With every specialised field, there comes its specialised jargon. So, enter the world of photography with its complete specialised language and slang that would make any non-photographer’s head spin. After a couple of hours reading on the subject, and referring to a number of on-line videos, I found two very important topics that have always intrigued me. First, the concept of the focusing depth of field in a photograph, which as I found out today, has a really weird name called bokeh. The second is the concept called the Rule of Thirds, which helps makes the photograph more interesting by framing up the subject in the photo with the background.
After spending most of the morning reading on these two topics, I decided that I should do some experimenting with my camera. Hey, it was rainy and cold outside, so doing indoor shots was more appealing to me. My camera has in its viewfinder and eye piece display an option that divides the view finder with the guidelines that shows me the four points from the rule of thirds method. All you are doing is dividing up the image into three horizontal and three vertical areas, and where the lines connect you will have four points. It is on one of the point(s) that you place your subject. I have to agree that placing the subject in the centre of the image is boring. The rule of thirds method is far more interesting to look at in a photograph.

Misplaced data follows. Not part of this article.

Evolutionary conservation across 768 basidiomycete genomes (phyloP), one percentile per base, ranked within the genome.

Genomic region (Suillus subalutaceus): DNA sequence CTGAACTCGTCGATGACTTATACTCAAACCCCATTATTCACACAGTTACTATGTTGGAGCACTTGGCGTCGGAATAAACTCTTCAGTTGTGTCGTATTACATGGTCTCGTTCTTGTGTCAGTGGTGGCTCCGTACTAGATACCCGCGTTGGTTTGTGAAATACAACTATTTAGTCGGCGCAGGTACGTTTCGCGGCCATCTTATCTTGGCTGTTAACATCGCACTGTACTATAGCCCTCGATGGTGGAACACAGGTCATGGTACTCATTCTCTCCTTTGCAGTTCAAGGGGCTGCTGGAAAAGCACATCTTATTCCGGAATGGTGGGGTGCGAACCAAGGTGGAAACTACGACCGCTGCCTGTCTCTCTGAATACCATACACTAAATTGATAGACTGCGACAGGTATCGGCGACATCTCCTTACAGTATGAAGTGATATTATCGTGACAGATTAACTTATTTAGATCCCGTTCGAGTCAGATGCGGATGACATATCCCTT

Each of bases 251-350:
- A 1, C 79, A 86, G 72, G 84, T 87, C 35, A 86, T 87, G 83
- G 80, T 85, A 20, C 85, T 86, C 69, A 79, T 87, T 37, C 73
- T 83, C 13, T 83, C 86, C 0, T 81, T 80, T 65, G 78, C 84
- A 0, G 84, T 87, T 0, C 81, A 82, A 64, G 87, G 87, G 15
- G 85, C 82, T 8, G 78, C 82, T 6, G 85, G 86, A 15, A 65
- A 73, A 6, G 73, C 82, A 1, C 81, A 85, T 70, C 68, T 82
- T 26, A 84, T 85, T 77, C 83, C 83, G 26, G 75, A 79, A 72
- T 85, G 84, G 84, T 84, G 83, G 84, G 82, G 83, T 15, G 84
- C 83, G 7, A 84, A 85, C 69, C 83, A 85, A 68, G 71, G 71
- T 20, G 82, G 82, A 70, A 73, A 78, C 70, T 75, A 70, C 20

Next is blurring out the foreground and background in my shot. Now that I understand the concept, is seems logical now. Lower the F number, the more specific the rang of focusing in the image is, and the higher the F number, the sharper the image, and everything is generally in focus. This is called bokeh, which is Japanese for blurring. Bokeh, seems to also mean the depth of field. The F Stop, or aperture setting, also controls the amount of light reaching the camera. Thanks goodness for the auto settings eh!
Here is my example of using the rule of thirds, and using bokeh, in my shot of my plant(s) on my work table.
I have also done the White Balance for this image too becuase most of the light is coming from a lamp that has a compact florescent light bulb inside it. I did use the flash, but I would rather have the natural light from the room, but that is me. Maybe, perhaps, my next investment will be studio lighting?